Tuesday, May 21, 2013
This summer the popular youth tennis program run by Community Education will be taking place across the river in White Salmon, Wash., while Hood River’s courts on May Street are being renovated.
However, unless the last bit of funding for the project is raised quickly, Hood River will not be able to proceed with the project and will be in jeopardy of losing a portion of existing grant funding.
Built over 40 years ago, the courts are overdue for a major overhaul. Leslie Kerr, HRVHS girls tennis team coach, voiced concern that the numerous cracks in the courts were unsafe to play on. She set out to improve the condition of the only public courts serving the City of Hood River and to raise the needed funds to get the job done.
Kerr formed the Hood River Tennis Court Committee (HRTCC). In just over two years later, the organization’s goal was nearly realized through receipt of $178,000 in grants from the United States Tennis Association and Oregon Parks & Recreation, as well as over $50,000 in financial support from local businesses, individuals from the community and local government organizations.
A small group of committed citizens have worked tirelessly and today, under the supervision of the City of Hood River, bids are being reviewed and construction is scheduled to begin on the courts this spring.
However, bids have come in over budget, and with unexpected additional engineering and drainage costs, the committee now needs additional funds to complete the project.
After adjusting the budget to accommodate the shortfall, the committee is seeking an additional $20,000.
The committee needs to raise these additional funds by June 10, when the city council will give final approval on the project.
With more than 90 percent of the funds secured, HRTCC needs less than 10 percent of the total to finish the project. Without the additional funds to begin the project this summer, HRTCC risks missing key deadlines specified in one of the grants and losing the significant funds from the United States Tennis Association.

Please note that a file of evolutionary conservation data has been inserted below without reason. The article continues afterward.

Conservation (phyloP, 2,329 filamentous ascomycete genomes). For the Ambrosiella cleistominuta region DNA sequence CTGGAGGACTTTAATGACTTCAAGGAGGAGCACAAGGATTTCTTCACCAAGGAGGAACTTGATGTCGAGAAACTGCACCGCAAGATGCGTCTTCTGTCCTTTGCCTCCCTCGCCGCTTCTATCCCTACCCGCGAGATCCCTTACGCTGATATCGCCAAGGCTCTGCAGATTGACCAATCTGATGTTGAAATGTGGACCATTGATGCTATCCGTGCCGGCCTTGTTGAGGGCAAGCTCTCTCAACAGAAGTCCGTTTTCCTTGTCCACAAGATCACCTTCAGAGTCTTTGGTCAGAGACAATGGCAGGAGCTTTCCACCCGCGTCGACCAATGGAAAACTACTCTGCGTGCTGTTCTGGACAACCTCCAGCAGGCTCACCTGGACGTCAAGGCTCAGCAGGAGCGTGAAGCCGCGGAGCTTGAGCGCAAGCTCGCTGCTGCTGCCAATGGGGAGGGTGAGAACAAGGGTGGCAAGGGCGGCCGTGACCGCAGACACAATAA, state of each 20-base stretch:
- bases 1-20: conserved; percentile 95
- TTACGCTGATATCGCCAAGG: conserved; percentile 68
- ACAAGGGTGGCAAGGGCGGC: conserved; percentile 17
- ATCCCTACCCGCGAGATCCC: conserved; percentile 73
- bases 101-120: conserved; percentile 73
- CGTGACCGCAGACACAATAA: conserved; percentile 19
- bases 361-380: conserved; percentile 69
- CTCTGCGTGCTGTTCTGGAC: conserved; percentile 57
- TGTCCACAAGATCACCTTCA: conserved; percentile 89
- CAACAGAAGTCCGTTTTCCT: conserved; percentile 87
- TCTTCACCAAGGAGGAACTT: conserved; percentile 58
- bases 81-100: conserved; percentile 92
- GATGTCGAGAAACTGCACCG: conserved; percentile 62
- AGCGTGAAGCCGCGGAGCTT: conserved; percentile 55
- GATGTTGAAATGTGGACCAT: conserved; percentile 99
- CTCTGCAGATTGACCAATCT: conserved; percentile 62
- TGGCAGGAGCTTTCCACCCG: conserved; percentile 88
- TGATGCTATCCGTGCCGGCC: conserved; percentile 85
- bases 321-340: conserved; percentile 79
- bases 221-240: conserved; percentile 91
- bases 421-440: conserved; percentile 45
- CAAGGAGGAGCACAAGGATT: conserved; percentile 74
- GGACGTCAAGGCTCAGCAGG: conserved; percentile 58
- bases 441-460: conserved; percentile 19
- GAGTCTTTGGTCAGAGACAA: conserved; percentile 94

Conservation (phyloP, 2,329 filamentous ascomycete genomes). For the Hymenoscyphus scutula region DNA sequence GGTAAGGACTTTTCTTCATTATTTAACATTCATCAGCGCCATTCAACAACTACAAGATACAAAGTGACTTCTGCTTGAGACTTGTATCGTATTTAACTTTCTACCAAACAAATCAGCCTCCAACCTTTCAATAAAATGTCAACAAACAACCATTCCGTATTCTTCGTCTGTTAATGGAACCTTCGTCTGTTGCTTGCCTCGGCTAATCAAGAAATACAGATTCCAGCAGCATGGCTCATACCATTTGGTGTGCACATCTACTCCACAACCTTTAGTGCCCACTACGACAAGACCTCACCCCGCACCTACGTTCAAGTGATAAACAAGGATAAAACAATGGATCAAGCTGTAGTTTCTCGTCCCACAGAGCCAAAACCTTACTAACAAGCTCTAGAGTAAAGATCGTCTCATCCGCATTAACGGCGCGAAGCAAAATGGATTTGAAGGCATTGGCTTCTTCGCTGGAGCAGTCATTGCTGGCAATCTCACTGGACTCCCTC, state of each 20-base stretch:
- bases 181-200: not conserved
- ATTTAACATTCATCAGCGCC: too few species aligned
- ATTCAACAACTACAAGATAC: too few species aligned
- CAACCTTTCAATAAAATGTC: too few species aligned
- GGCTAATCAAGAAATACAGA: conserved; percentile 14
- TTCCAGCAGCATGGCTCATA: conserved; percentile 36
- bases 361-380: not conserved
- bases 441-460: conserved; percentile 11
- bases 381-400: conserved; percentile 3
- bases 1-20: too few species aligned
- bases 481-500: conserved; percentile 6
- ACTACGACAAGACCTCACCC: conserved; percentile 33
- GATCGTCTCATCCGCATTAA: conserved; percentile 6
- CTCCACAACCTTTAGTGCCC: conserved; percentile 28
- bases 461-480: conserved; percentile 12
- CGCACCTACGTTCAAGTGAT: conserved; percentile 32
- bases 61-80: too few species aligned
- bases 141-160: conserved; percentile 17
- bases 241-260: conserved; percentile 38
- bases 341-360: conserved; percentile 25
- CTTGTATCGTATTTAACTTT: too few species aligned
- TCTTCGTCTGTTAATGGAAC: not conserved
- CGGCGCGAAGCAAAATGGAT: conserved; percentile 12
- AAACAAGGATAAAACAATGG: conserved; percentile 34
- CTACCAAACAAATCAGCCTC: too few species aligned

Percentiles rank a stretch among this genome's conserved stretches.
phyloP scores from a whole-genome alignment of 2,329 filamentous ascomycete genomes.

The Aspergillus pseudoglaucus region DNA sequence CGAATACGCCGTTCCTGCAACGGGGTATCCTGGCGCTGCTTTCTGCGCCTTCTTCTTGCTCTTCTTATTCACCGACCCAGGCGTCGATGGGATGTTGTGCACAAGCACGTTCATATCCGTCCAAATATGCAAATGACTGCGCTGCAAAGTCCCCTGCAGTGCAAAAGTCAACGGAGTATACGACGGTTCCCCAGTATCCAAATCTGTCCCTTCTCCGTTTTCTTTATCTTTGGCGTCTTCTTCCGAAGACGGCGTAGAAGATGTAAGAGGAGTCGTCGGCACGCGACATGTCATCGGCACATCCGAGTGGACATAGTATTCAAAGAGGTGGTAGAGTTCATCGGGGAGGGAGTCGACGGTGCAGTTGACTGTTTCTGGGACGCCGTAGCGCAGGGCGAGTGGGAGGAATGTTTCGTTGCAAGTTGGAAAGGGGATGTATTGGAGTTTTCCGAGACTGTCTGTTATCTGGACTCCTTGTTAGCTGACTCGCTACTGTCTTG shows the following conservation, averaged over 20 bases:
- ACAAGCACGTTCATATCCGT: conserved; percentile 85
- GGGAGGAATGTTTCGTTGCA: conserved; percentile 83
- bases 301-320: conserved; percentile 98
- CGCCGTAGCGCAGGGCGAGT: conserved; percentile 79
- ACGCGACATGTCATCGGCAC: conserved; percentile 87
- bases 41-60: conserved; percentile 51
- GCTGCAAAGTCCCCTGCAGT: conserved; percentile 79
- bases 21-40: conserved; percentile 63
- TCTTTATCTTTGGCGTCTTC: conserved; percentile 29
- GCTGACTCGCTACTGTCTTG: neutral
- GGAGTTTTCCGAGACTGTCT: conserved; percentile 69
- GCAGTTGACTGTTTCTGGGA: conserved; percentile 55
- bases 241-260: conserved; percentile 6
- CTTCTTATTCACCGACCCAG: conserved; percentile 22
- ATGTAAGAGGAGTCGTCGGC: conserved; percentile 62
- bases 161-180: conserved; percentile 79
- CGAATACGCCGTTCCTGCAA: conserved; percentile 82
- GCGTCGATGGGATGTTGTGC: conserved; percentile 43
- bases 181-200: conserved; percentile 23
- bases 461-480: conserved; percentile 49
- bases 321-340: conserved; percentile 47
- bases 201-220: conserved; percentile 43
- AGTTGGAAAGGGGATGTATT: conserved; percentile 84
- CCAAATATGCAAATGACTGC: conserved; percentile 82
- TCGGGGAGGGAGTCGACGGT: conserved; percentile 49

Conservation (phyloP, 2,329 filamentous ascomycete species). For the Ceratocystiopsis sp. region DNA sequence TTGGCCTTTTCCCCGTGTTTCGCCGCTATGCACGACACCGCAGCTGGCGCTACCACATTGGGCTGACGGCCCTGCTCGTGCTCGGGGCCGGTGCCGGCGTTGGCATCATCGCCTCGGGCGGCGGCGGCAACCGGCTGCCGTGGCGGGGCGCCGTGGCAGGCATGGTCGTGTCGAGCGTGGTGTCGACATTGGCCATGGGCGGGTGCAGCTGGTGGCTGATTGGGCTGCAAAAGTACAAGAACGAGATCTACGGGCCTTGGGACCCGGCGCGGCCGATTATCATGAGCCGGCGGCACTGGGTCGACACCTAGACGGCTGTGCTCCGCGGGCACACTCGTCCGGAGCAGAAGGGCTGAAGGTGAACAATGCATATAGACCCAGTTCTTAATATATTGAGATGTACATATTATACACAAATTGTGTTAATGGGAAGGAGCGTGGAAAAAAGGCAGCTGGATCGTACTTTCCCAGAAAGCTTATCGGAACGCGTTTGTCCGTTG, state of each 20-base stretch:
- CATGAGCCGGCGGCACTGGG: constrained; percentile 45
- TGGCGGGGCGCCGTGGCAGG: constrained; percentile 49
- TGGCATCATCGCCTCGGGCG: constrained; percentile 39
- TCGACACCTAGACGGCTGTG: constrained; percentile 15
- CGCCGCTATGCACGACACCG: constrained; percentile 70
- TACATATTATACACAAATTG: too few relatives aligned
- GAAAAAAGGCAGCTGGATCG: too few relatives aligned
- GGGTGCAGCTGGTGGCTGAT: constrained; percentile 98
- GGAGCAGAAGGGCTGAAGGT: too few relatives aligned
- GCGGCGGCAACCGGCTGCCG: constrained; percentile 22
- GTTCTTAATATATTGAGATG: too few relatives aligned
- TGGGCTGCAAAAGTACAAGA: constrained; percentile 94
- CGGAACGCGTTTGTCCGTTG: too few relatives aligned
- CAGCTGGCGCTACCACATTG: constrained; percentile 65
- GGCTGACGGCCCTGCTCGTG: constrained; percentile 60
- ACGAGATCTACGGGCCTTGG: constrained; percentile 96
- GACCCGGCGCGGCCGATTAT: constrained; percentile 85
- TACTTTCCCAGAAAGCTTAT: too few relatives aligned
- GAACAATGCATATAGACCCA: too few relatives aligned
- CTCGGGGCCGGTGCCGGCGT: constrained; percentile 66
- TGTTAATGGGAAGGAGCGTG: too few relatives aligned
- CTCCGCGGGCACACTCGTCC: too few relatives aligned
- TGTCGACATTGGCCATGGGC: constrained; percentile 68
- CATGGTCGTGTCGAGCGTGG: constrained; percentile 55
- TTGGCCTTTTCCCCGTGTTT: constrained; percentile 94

If the project is postponed another year, the courts may not be safe enough to continue the regular high school and Community Ed tennis programs for the 2014 season.
Hood River won the coveted Parks & Rec grant funds for the courts, competing against numerous other communities throughout Oregon. Because the courts serve a large population — 26 percent of our county’s population is under the age of 18 — who need access to affordable recreation. The court project also met the goal of combating the growing obesity epidemic in the state — a high priority in Salem funding decisions.
In Oregon, 60 percent of adults are overweight and in Hood River County, nearly a third of the population is considered obese, based on CDC statistics. Nearly two-thirds do not meet minimum requirements for physical activity.
The courts are home to the HRVHS tennis teams for 10 weeks each spring, serving 40 students. Throughout the summer, Community Education runs popular tennis camps, serving approximately 140 youth and enrollment is growing each year.
In addition, the middle school tennis clinic takes place after school for five weeks each fall serving approximately 40 kids. And from May through October, the courts see plenty of action from the general community.
Future planned tennis programs will include Big Brothers Big Sisters and St. Francis House of Odell for special days to teach kids to play tennis. Providence Hood River Memorial Hospital has expressed interest in developing these programs on the newly renovated courts, to support its own healthy community initiative.
Few sports share the range of benefits offered through tennis and with access to public courts, the cost of entry into the sport is minimal.
With almost 13 percent of Hood River County’s population living below the poverty line, that’s important. Easy access improves participation across age groups, cultures and socioeconomic classes.
The Cleveland Clinic, the nation’s top-rated heart care facility, has called tennis, “an ideal sport for a healthy heart,” because tennis combines “the fat-burning benefits of aerobic exercise with the health- and strength-building benefits of interval exercise,” states Dr. Jack Groppel, of LGE Performance Systems.